Stephen Woody

Good morning, Montrose.


Butter Side Up……It’s Thanksgiving Week. Time to pass the potatoes and avoid talk about you-know-who and you-know-what as the family gathers to break bread civilly. We’re all thankful for a number of things. Here’s one list that the Notebook threw together while anticipating Susan’s tasty pecan-rich stuffing:

• Family. Particularly the anticipation and company of grandkids.

• A free press.

• Montrose’ Summer Music Series. I went to all four of the concerts this past summer for the first time at the Black Canyon Golf Course. Terrific live music with a variety of genres and always a good vibe. All of the smiling is therapeutic. And they’re free.

• The back row at the Penthouse Theater, inside the Fox, now in its 90th year of showing movies. Particularly those “indie” movies that come once a month, courtesy of Second Sunday Cinema.

• That I still enjoy shopping, feeling the merchandise, trying on shoes, chatting up the owners, especially at Great Outdoors Company over on Selig Ave.

• Thankful that the public safety referendum, 2A, passed with voters. Grateful how more cops are on the way. Want to see more drivers pulled over for texting. (I know, I know. Grumpy old man.)

• That we have a locally-owned bookstore right on Main Street – Maggie’s Books. Too, a good public library, two blocks south.

• Montrose High football games. Those young men had a great year with 10 wins, and it was a hoot watching their offense flummox the opposing defense with so many moving parts. At halftime, MHS has one helluva good band.


I see by the paper……A Weatherford, Texas man, thought he was the subject of a parole violation. So, in order to get up the courage to turn himself in to local law enforcement, he quickly slammed back seven beers before coming into the Parker County jail. Turns out, he wasn’t on any warrant list, but he was too drunk to drive and posed a threat to himself and others. Deputies arrested him for public intoxication……Homecoming……A crowd was on hand last week at Montrose Regional Airport to cheer Amy Loper McBride. She’s back from a two-year hitch in the Peace Corps with service in Botswana. She’ll present a program at Ignite Dec. 5 and no doubt will have stories to tell for a lifetime…….Recommended……That movie, ‘Ford v Ferrari,’ is a good one. It’s showing these days out at the San Juan Cinema on E. Main. It’s a story of two fearless guys, one an automotive designer, Carroll Shelby, and a driver, British race car driver Ken Miles, as they take on the corporate suits at Ford, the entrenched winning tradition at Ferrari, the physics of going faster and their own personal quirks. The backdrop is the 24-hour endurance race of Le Mans. These days, many “imported” cars are made right here in the good ole USA, from Mazda to Mercedes and much in between. The Notebook used to drive a Mini Cooper, which was for generations a British brand, ‘til it went belly up and BMW came in and bought the company and moved its manufacturing to South Carolina. (My Cooper S didn’t have a “new car smell,” but rather the odor of barbeque, hush puppies and slaw.) English cars remind of the old joke:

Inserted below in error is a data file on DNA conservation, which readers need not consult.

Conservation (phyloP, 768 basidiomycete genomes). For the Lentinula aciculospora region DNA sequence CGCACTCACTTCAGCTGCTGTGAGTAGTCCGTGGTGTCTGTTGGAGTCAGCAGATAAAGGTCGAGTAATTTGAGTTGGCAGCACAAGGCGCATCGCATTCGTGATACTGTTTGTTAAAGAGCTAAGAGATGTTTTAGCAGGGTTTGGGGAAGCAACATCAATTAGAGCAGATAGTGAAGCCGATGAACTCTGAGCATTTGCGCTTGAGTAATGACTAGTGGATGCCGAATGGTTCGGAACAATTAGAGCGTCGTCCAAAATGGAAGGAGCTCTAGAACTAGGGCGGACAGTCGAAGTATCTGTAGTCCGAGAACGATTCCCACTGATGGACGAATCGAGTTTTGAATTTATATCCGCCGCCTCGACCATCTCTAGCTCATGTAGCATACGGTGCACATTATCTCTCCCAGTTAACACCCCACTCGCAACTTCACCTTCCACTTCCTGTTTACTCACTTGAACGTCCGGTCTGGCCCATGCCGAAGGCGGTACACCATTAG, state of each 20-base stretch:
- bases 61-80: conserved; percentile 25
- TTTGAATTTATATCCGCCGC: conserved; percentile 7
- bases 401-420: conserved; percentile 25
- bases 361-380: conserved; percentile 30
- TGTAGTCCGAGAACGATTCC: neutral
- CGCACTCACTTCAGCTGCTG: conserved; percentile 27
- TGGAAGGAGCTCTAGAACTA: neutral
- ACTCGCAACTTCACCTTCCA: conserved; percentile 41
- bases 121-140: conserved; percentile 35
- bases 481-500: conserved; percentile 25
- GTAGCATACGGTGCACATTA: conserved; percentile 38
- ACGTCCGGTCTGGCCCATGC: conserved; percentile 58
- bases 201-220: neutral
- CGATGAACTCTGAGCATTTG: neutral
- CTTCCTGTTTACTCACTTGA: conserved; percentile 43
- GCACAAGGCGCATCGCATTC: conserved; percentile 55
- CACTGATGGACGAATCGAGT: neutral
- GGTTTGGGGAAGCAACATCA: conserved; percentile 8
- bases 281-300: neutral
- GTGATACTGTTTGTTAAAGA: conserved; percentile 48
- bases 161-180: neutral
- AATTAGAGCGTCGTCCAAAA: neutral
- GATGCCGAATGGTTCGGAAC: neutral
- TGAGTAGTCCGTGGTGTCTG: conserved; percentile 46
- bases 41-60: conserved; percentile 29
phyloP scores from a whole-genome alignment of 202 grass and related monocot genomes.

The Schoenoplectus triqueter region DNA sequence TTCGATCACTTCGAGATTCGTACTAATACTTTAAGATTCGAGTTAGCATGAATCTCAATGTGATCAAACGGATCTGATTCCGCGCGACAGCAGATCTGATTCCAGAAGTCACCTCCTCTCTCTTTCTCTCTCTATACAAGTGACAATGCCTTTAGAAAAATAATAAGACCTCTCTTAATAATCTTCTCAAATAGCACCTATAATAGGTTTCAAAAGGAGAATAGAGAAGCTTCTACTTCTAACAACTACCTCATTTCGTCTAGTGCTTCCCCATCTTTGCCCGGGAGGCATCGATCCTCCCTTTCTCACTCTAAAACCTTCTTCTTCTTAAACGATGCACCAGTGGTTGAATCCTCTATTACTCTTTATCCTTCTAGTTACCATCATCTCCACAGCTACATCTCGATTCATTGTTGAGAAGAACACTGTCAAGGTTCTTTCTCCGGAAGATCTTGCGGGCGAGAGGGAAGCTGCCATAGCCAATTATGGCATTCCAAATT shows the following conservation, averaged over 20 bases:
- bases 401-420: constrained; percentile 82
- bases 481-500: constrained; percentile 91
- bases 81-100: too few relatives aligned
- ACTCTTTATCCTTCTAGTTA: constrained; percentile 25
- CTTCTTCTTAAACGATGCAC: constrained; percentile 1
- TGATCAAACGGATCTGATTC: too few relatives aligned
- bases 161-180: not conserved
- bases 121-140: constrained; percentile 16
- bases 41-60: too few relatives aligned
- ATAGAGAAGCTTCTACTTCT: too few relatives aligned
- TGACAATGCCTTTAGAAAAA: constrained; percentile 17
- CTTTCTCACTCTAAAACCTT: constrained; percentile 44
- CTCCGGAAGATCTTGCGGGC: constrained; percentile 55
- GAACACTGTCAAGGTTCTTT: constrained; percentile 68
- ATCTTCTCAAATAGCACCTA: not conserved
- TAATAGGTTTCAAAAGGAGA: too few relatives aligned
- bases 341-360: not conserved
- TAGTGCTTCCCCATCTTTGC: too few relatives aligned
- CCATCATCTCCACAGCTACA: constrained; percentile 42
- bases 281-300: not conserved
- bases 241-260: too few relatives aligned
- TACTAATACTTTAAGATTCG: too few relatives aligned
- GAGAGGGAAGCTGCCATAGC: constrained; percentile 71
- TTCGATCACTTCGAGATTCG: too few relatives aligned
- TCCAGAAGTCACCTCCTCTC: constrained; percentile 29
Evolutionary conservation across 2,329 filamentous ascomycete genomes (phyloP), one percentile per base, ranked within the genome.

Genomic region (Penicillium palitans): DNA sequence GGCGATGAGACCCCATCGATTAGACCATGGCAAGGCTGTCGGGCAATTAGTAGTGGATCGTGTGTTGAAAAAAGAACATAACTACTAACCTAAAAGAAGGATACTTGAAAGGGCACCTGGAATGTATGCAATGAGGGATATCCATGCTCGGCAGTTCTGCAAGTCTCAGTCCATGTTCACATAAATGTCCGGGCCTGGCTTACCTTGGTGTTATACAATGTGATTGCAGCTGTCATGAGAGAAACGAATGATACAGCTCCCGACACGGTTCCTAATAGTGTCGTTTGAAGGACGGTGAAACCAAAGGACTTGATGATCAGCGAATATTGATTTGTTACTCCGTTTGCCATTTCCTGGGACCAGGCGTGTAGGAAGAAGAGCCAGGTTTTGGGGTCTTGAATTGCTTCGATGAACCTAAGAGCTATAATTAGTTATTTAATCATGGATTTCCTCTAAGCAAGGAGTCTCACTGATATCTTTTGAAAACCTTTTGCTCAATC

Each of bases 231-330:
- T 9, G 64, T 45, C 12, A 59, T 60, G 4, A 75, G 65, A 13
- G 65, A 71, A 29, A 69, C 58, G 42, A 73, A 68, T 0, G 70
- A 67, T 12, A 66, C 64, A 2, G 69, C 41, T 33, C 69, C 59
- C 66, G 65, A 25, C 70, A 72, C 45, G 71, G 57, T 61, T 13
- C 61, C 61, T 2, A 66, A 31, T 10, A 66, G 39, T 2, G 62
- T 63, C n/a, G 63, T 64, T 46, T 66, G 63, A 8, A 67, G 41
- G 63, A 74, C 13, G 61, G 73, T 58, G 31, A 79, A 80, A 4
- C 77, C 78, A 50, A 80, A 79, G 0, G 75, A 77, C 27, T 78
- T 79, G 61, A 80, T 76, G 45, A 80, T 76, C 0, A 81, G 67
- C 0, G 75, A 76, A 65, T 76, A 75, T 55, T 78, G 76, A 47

• Q: Why aren’t computers made in England?

• A: They don’t know how to make them leak oil.


More food, on Thanksgiving……The lowly hotdog is in resurgence. Screw the processed meat police, the gluten-free Nazis. The hot dog is hot. The frankfurter has been reviewed in the New York Times food section, for mustard’s sake! Noted is the Brooklyn Diner on W. 57th street in The Big Apple. The Times, which rarely, ever, uses capital letters, called its hot dog: GREAT. It’s 15 bites and costs $21.95. The Times also reviewed the “dirty water” hot dog carts outside prime locations at Central Park. Some hot dog cart owners pay more than $100,000 in city taxes annually…..Winning Sign: ‘Last Queso Stop Before a Bunch of Yoga Studios’ – El Arroyo, Austin, Texas, Mexican restaurant.


Happy Thanksgiving, everyone!

Stephen Woody was the publisher of community daily newspapers for 38 years in four cities, including the Montrose Daily Press, 1997-2011.

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